Britain reaps the whirlwind for dumping Huawei
Published: Feb 29, 2024 06:23 PM
Illustration: Liu Rui/GT

Illustration: Liu Rui/GT

Recent studies found that the UK now has the least effective 5G rollout in the G7 group of advanced economies, and London lags behind rest of Europe when it comes to 5G network quality. This comes despite the government having made an electoral manifesto pledge to make gigabit broadband available to 85 percent of the UK by 2025 and nationwide by 2030. It further pledged £5 billion to achieve these results. 

However, by the end of 2020, the government U-turned on its policy due to pressure from the US to dump Huawei from its 5G networks as part of pushing an anti-China agenda on dubious security concerns. 

A report from The Times last year describes the Trump administration's deputy national security advisor, Matthew Pottinger, one of the architects of the anti-China agenda, as "having yelled at the British cabinet for five hours" to demand they change course on the Chinese telecommunications company. Despite not being in line with the government's pledge, going against national interests, and a security review having found no risks in Huawei's participation, the British government ultimately caved in and made a decision which has since been proved as counterproductive, expensive and "cutting one's nose off to spite their face."

It's no surprise that the UK is falling behind in the 5G race, not just in G7 but also worldwide. As a study by OpenSignal shows, the UK ranks an abysmal 39th out of 56 countries (both developing and developed) on 5G rollout and is well and truly in the "slow lane." The Financial Times citing Ofcom, the telecoms regulator, as saying in May that 5G mobile coverage from at least one operator was available at 82 percent of places where people live and work in the UK, but the figure falls to 22 percent for areas covered by all network providers.  

On a personal level, internet speeds are slow and home broadband operators are often prone to receiving service outages and extreme levels of disruption. Even just a few weeks ago our home internet was down for days because the infrastructure in the local area had been damaged. 

In contrast, despite being a much larger country, and not long ago far behind in economic development compared with Britain, China has established the largest and most comprehensive 5G rollout in the world. In China, not only is internet connectivity readily available, but it is also fast and reliable. In fact, China's whole manner of digitalisation and digital economy is far more advanced than that of Britain. This makes visiting Britain feel like you are going back in time. The facilitation of widespread electronic and digital infrastructure has been a masterclass of China's own economic development, which enables everything from a QR code culture to widespread online shopping opportunities and communications.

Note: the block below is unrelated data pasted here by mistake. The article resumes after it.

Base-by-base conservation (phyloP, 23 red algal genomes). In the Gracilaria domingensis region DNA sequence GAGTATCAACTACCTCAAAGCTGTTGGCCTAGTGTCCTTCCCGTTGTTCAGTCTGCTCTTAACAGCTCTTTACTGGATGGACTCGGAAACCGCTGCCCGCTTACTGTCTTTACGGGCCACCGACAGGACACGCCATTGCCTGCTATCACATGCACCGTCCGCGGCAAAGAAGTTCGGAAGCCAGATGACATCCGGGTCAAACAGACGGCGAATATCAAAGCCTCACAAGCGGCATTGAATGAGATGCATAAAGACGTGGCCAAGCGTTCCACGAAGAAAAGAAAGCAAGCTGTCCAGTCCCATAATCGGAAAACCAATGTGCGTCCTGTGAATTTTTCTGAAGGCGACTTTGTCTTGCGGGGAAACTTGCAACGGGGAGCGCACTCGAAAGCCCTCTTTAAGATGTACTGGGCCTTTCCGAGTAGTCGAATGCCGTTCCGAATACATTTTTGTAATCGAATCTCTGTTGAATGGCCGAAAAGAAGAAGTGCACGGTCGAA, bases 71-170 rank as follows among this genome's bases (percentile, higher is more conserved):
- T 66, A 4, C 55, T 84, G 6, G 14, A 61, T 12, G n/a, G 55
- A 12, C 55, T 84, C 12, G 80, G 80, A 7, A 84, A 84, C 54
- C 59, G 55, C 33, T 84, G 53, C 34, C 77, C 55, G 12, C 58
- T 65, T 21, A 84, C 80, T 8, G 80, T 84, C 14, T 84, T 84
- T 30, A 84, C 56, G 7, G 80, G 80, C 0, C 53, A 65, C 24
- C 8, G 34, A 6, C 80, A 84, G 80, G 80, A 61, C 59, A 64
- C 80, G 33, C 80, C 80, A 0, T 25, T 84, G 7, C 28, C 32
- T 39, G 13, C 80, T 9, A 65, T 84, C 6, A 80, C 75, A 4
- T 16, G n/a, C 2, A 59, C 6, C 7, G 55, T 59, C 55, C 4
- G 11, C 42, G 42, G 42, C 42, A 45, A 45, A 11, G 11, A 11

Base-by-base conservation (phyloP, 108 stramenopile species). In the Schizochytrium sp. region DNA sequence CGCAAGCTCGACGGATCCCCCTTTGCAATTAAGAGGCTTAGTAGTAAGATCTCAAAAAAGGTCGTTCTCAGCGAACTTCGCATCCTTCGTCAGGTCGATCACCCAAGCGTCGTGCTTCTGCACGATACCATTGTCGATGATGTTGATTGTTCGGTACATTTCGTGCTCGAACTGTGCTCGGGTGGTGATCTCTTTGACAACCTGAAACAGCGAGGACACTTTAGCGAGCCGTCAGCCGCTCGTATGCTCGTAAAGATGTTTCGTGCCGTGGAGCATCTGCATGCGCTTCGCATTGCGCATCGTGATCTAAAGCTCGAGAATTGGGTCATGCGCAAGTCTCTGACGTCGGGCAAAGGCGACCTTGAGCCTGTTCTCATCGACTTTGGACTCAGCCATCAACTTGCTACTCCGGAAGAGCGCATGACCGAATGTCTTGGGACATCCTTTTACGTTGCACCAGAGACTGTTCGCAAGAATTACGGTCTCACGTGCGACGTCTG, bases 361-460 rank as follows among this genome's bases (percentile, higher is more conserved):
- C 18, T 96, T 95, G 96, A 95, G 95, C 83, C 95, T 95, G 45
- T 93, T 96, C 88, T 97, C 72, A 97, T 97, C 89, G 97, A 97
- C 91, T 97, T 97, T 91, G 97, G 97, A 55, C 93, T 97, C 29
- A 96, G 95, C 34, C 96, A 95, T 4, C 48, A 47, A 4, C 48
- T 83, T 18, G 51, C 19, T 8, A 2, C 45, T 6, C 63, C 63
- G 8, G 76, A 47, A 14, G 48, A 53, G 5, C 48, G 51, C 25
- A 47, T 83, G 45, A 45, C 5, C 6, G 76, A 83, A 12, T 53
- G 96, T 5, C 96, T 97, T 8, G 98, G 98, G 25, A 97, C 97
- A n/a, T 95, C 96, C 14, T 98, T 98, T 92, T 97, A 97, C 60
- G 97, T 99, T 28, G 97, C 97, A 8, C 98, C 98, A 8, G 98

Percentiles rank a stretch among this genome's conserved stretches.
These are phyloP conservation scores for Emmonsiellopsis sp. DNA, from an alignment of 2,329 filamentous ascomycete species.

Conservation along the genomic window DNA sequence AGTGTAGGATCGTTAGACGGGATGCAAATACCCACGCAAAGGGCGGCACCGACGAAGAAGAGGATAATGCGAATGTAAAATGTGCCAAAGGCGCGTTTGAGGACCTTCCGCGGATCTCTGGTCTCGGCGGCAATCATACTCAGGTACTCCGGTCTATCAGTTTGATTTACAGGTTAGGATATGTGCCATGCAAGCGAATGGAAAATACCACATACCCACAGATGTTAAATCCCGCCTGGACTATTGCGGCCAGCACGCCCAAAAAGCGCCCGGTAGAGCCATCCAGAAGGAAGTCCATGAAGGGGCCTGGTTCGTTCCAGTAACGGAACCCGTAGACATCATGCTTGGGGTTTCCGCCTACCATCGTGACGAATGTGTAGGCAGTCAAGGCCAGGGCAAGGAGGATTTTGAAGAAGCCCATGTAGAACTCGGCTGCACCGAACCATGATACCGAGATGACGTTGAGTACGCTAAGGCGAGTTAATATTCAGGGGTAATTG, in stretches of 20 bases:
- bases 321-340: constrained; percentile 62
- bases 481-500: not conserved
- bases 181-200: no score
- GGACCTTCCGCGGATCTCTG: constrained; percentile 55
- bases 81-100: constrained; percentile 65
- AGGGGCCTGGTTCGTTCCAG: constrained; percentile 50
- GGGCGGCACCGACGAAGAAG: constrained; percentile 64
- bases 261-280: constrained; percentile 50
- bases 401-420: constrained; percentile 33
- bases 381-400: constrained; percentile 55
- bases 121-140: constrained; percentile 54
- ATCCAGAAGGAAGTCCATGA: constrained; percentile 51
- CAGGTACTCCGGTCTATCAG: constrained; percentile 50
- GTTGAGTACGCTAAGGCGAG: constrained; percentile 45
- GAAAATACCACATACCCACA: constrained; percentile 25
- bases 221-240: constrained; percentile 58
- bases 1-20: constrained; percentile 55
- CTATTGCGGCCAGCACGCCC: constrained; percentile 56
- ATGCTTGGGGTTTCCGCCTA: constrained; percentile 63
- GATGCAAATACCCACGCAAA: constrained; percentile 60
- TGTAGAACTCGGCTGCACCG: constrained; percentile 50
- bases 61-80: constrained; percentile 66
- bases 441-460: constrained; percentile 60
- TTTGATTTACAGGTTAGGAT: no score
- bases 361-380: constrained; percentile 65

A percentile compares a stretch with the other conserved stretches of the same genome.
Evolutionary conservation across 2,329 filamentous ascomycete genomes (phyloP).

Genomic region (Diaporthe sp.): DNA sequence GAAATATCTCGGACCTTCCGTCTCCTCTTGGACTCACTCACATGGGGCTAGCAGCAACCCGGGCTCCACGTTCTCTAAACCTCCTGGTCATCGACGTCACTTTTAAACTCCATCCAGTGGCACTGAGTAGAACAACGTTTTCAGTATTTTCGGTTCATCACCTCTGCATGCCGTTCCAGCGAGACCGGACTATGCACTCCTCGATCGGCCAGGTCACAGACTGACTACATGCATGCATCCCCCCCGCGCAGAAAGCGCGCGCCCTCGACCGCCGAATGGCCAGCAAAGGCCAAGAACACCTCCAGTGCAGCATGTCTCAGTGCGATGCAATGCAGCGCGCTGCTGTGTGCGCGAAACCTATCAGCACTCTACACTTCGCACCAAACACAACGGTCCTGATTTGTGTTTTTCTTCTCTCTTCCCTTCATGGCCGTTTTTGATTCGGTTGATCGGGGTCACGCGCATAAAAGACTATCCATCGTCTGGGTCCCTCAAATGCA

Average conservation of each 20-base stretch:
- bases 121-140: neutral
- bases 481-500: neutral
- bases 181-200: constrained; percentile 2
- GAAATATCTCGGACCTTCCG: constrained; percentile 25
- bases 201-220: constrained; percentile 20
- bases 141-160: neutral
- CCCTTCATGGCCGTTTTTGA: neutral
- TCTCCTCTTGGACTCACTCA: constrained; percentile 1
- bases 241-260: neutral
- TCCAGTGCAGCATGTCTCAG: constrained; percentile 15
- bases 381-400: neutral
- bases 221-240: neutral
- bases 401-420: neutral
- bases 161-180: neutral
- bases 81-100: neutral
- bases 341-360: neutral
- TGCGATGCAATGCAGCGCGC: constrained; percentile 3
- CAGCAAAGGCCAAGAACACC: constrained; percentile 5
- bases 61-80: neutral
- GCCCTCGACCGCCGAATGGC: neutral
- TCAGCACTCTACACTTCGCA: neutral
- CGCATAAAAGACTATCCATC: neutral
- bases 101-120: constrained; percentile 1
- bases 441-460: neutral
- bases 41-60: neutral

In having removed Huawei, the UK's 5G rollout has been setback years at an estimated cost of £18.2 billion to GDP. The decision has also come at an additional £2 billion to network providers to replace the equipment by the deadline of 2027. The subsequent delay to 5G rollout this decision caused, combined with the narrowing of the market which has driven up prices, now mean that an additional £34 billion is required in order to truly meet the demand for it by new technologies and industries. The UK government, however, is not willing to invest that much as the British economy is struggling across the board.

Meanwhile, countries who did not make this decision are powering ahead in 5G technology. For example, as quoted by Mobile Magazine, Spanish telecommunications company Telefónica, who went with Huawei, "stated that 90% of the country's population will have access to 5G by 2022. The organization already provides 5G services to 80% of Spain's population, available in 1,300 towns and cities across the country." In addition, some developing countries outside of Europe are now even able to move beyond 5G thanks to Huawei's role, such as the Philippines, a country which is far poorer than the UK and with a much larger population. 

All of this has seen the UK government ultimately fail on its pledge to "level up" the UK through broadband and internet connectivity, with rural areas being left behind and urban areas also in the slow lane. Instead of making Britain more economically competitive and "global," they have U-turned, underwhelmed and subsequently undermined Britain's technological development through succumbing to foreign pressure. Rather than high-tech connectivity, the situation is once again a case of "will the last one to leave Britain please turn out the lights?"

The author is a political and historical relations analyst. opinion@globaltimes.com.cn